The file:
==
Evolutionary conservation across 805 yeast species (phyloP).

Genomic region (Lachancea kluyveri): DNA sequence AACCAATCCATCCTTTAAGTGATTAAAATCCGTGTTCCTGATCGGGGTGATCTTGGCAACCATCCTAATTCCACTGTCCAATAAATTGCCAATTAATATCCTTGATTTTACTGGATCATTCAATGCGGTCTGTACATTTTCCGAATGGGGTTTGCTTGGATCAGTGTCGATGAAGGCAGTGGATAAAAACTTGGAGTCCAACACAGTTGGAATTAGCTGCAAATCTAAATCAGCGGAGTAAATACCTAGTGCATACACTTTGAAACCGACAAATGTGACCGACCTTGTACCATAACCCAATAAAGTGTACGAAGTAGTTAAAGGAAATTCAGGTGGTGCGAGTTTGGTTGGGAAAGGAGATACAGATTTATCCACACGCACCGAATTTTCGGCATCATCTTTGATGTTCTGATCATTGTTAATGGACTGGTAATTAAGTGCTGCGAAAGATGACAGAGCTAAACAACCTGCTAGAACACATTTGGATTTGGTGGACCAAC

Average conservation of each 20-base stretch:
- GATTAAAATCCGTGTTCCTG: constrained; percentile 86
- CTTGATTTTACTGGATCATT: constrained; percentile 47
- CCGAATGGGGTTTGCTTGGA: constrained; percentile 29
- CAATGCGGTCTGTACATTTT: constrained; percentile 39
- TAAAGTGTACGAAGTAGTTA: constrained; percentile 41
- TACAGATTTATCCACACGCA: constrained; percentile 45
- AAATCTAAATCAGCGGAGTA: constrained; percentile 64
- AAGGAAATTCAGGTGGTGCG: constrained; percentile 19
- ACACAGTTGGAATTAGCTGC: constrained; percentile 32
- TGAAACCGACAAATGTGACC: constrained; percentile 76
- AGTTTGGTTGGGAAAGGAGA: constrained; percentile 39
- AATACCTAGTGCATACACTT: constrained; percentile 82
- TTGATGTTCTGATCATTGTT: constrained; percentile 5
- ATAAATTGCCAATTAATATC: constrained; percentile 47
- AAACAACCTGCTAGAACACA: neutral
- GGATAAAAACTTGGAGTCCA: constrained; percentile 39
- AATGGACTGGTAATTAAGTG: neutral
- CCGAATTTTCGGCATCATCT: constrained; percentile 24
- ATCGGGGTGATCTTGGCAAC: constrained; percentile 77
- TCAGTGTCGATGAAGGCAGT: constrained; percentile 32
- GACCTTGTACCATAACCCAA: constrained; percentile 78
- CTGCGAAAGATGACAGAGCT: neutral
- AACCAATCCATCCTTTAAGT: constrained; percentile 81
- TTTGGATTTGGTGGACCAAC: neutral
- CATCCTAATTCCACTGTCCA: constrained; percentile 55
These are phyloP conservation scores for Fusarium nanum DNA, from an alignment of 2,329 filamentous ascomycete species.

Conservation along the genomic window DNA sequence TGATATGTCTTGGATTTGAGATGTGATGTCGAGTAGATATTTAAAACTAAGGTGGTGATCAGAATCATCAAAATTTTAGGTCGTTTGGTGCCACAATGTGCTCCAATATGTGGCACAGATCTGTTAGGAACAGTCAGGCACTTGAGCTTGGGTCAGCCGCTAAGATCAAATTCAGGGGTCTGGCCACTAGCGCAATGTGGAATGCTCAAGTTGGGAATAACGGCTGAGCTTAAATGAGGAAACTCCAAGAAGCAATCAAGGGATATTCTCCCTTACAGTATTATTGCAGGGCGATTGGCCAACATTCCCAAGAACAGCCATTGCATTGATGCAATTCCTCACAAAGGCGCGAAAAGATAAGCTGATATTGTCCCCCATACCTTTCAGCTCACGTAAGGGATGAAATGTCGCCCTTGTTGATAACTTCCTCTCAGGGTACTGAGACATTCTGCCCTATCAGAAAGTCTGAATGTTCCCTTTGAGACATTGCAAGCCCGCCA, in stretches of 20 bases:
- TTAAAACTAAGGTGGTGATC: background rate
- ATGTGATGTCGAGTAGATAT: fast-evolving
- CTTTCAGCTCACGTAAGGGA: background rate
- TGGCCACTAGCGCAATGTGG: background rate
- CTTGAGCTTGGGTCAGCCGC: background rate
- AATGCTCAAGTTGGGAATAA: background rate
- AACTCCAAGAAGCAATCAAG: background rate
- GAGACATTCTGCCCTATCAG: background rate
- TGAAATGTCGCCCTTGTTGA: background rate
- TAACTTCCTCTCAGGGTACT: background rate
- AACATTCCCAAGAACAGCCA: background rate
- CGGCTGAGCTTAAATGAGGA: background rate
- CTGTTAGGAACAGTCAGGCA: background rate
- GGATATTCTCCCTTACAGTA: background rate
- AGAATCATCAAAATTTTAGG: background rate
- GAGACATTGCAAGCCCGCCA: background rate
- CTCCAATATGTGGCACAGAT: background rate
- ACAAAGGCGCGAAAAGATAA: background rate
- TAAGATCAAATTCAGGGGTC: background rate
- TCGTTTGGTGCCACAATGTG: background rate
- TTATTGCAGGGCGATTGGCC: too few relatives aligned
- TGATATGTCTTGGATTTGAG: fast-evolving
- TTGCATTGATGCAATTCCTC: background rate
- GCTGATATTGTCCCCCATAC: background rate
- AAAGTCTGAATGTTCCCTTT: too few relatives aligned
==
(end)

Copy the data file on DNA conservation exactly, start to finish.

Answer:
Evolutionary conservation across 805 yeast species (phyloP).

Genomic region (Lachancea kluyveri): DNA sequence AACCAATCCATCCTTTAAGTGATTAAAATCCGTGTTCCTGATCGGGGTGATCTTGGCAACCATCCTAATTCCACTGTCCAATAAATTGCCAATTAATATCCTTGATTTTACTGGATCATTCAATGCGGTCTGTACATTTTCCGAATGGGGTTTGCTTGGATCAGTGTCGATGAAGGCAGTGGATAAAAACTTGGAGTCCAACACAGTTGGAATTAGCTGCAAATCTAAATCAGCGGAGTAAATACCTAGTGCATACACTTTGAAACCGACAAATGTGACCGACCTTGTACCATAACCCAATAAAGTGTACGAAGTAGTTAAAGGAAATTCAGGTGGTGCGAGTTTGGTTGGGAAAGGAGATACAGATTTATCCACACGCACCGAATTTTCGGCATCATCTTTGATGTTCTGATCATTGTTAATGGACTGGTAATTAAGTGCTGCGAAAGATGACAGAGCTAAACAACCTGCTAGAACACATTTGGATTTGGTGGACCAAC

Average conservation of each 20-base stretch:
- GATTAAAATCCGTGTTCCTG: constrained; percentile 86
- CTTGATTTTACTGGATCATT: constrained; percentile 47
- CCGAATGGGGTTTGCTTGGA: constrained; percentile 29
- CAATGCGGTCTGTACATTTT: constrained; percentile 39
- TAAAGTGTACGAAGTAGTTA: constrained; percentile 41
- TACAGATTTATCCACACGCA: constrained; percentile 45
- AAATCTAAATCAGCGGAGTA: constrained; percentile 64
- AAGGAAATTCAGGTGGTGCG: constrained; percentile 19
- ACACAGTTGGAATTAGCTGC: constrained; percentile 32
- TGAAACCGACAAATGTGACC: constrained; percentile 76
- AGTTTGGTTGGGAAAGGAGA: constrained; percentile 39
- AATACCTAGTGCATACACTT: constrained; percentile 82
- TTGATGTTCTGATCATTGTT: constrained; percentile 5
- ATAAATTGCCAATTAATATC: constrained; percentile 47
- AAACAACCTGCTAGAACACA: neutral
- GGATAAAAACTTGGAGTCCA: constrained; percentile 39
- AATGGACTGGTAATTAAGTG: neutral
- CCGAATTTTCGGCATCATCT: constrained; percentile 24
- ATCGGGGTGATCTTGGCAAC: constrained; percentile 77
- TCAGTGTCGATGAAGGCAGT: constrained; percentile 32
- GACCTTGTACCATAACCCAA: constrained; percentile 78
- CTGCGAAAGATGACAGAGCT: neutral
- AACCAATCCATCCTTTAAGT: constrained; percentile 81
- TTTGGATTTGGTGGACCAAC: neutral
- CATCCTAATTCCACTGTCCA: constrained; percentile 55
These are phyloP conservation scores for Fusarium nanum DNA, from an alignment of 2,329 filamentous ascomycete species.

Conservation along the genomic window DNA sequence TGATATGTCTTGGATTTGAGATGTGATGTCGAGTAGATATTTAAAACTAAGGTGGTGATCAGAATCATCAAAATTTTAGGTCGTTTGGTGCCACAATGTGCTCCAATATGTGGCACAGATCTGTTAGGAACAGTCAGGCACTTGAGCTTGGGTCAGCCGCTAAGATCAAATTCAGGGGTCTGGCCACTAGCGCAATGTGGAATGCTCAAGTTGGGAATAACGGCTGAGCTTAAATGAGGAAACTCCAAGAAGCAATCAAGGGATATTCTCCCTTACAGTATTATTGCAGGGCGATTGGCCAACATTCCCAAGAACAGCCATTGCATTGATGCAATTCCTCACAAAGGCGCGAAAAGATAAGCTGATATTGTCCCCCATACCTTTCAGCTCACGTAAGGGATGAAATGTCGCCCTTGTTGATAACTTCCTCTCAGGGTACTGAGACATTCTGCCCTATCAGAAAGTCTGAATGTTCCCTTTGAGACATTGCAAGCCCGCCA, in stretches of 20 bases:
- TTAAAACTAAGGTGGTGATC: background rate
- ATGTGATGTCGAGTAGATAT: fast-evolving
- CTTTCAGCTCACGTAAGGGA: background rate
- TGGCCACTAGCGCAATGTGG: background rate
- CTTGAGCTTGGGTCAGCCGC: background rate
- AATGCTCAAGTTGGGAATAA: background rate
- AACTCCAAGAAGCAATCAAG: background rate
- GAGACATTCTGCCCTATCAG: background rate
- TGAAATGTCGCCCTTGTTGA: background rate
- TAACTTCCTCTCAGGGTACT: background rate
- AACATTCCCAAGAACAGCCA: background rate
- CGGCTGAGCTTAAATGAGGA: background rate
- CTGTTAGGAACAGTCAGGCA: background rate
- GGATATTCTCCCTTACAGTA: background rate
- AGAATCATCAAAATTTTAGG: background rate
- GAGACATTGCAAGCCCGCCA: background rate
- CTCCAATATGTGGCACAGAT: background rate
- ACAAAGGCGCGAAAAGATAA: background rate
- TAAGATCAAATTCAGGGGTC: background rate
- TCGTTTGGTGCCACAATGTG: background rate
- TTATTGCAGGGCGATTGGCC: too few relatives aligned
- TGATATGTCTTGGATTTGAG: fast-evolving
- TTGCATTGATGCAATTCCTC: background rate
- GCTGATATTGTCCCCCATAC: background rate
- AAAGTCTGAATGTTCCCTTT: too few relatives aligned